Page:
Plaintiff and defendant in biometric data privacy suit chase insurer for $10M
The insurer of biometric workforce management company NOVAtime and its parent company Ascentis have a duty to defend them, and cover a $10 million portion of a $14.1 million Biometric Information Privacy Act (BIPA) settlement, according to a motion by the lead plaintiff in the case reported by Law360.
The motion for a declaratory judgement was filed in Cook County court after NOVAtime and Ascentis assigned any contract or tort cause of action they could bring against their insurers to lead plaintiff Timothy Thome, according to the report. Their insurers, National Fire and Axis Insurance Co, respectively, denied coverage without seeking a judicial declaration that they were not obligated to cover the claim, which breached their duty to defend their clients, according to Thome.
The underlying case and settlement, which was approved by an Illinois federal judge earlier this year, alleged violations of BIPA’s informed consent requirement for biometrics use, and is brought on behalf of a class of more than 67,000 individuals. Thome and the class agreed not to collect $10 million of the $14.1 million agreed to, to pursue coverage from the insurers.
Meanwhile in another BIPA suit related to a biometric employee time and attendance system, a former dollar store employee is alleging a failure on the part of Family Dollar and Dollar Tree to follow Illinois’ informed consent requirements, according to another Law360 article.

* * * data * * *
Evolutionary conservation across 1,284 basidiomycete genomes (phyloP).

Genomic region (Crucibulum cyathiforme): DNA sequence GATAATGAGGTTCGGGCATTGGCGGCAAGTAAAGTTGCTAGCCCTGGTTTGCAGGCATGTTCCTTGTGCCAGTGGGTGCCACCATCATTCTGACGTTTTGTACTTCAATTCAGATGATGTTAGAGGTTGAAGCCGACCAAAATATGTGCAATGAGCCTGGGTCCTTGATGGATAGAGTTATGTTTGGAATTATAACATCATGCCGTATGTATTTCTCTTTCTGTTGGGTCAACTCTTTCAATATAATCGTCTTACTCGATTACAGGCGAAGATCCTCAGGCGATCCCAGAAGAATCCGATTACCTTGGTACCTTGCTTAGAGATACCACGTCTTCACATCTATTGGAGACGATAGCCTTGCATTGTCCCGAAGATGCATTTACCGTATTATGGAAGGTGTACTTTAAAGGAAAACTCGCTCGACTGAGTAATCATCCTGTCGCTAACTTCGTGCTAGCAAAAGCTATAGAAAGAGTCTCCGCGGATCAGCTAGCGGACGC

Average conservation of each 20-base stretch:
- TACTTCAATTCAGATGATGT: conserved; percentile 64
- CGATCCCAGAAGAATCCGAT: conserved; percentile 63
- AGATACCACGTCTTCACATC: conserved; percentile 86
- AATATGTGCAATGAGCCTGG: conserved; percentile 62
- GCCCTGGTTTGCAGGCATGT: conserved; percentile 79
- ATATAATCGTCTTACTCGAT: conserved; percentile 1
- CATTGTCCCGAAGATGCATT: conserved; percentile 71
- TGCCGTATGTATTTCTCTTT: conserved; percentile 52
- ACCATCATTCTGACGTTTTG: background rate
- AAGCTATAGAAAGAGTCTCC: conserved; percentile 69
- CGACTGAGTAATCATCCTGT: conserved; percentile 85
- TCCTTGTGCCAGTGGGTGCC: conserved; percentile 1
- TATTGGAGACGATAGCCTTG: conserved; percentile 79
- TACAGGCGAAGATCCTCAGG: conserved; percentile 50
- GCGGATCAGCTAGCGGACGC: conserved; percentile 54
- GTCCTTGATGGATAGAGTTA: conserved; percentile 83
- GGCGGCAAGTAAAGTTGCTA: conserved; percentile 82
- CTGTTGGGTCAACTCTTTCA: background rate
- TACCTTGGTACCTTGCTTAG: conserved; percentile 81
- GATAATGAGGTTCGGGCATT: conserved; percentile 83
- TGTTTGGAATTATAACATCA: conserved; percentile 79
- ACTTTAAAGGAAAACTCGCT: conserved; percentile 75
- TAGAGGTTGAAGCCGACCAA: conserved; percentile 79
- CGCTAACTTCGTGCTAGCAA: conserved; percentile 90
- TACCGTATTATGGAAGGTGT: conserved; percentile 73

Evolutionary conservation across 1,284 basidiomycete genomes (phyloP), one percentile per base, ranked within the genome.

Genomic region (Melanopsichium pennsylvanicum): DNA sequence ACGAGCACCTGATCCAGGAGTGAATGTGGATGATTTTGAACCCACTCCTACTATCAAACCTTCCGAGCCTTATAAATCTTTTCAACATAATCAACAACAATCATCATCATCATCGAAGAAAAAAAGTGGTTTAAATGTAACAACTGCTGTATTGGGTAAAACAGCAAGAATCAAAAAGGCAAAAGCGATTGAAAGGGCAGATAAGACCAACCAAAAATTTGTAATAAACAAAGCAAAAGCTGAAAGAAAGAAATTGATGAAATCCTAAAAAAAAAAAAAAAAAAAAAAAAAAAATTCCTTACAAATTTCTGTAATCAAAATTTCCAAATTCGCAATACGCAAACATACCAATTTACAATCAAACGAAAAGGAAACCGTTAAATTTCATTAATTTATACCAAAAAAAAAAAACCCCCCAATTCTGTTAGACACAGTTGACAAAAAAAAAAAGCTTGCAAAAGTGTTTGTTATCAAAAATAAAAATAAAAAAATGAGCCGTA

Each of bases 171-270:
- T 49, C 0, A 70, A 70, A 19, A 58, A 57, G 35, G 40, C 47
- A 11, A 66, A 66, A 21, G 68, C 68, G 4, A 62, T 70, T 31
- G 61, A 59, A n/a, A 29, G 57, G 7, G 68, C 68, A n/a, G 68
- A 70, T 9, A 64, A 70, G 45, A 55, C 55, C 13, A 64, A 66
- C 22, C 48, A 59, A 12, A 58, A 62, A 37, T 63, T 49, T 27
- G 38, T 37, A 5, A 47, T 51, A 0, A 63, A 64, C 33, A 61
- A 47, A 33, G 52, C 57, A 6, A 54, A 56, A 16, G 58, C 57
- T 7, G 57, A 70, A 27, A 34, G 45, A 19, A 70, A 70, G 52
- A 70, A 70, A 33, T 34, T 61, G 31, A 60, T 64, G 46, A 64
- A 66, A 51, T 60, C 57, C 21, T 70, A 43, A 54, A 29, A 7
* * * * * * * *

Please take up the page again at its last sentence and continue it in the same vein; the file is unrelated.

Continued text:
Walmart closes book on one biometric data suit, another opens
A $10 million settlement by Walmart in another employee biometric data privacy suit has been approved, Law360 reports.
The settlement, reached through arms-length negotiation and mediation, was fair and reasonable, Cook County Circuit Court Judge Pamela McLean Meyerson ruled, noting that 46 percent of the class, or more than 10,000 current and former Walmart employees, have submitted claims already.
In his motion to approve the settlement, lead plaintiff Ethan Roach acknowledged that because Walmart had stopped using the palm biometric time and attendance system and deleted user data prior to the suit being filed, the company had a viable defense against class certification. It was also unclear which Walmart employees used the biometric scans, and which used PIN codes, as the system accepted either.
The company is not out of the BIPA woods yet, however, as Law360 also writes that it violated BIPA by collecting, storing and processing voice biometrics for use on headsets worn by warehouse staff at its fulfillment centers.
Walmart says the system helps track inventory in real-time and prevent theft.
Workers at four or more Walmart distribution centers in Illinois were required to enroll voiceprints by reciting certain words, phrases and number combinations, according to the suit, filed by former employee Andrew Barton. The plaintiff alleges he was not provided with the necessary information on the purpose of the biometric data collection, and never consented to it.
Law360 also notes that the Illinois Appellate Court is hearing two cases that could determine whether the state’s “catch-all” five-year statute of limitations applies to BIPA, or the shorter time-span associated with privacy or personal injury claims.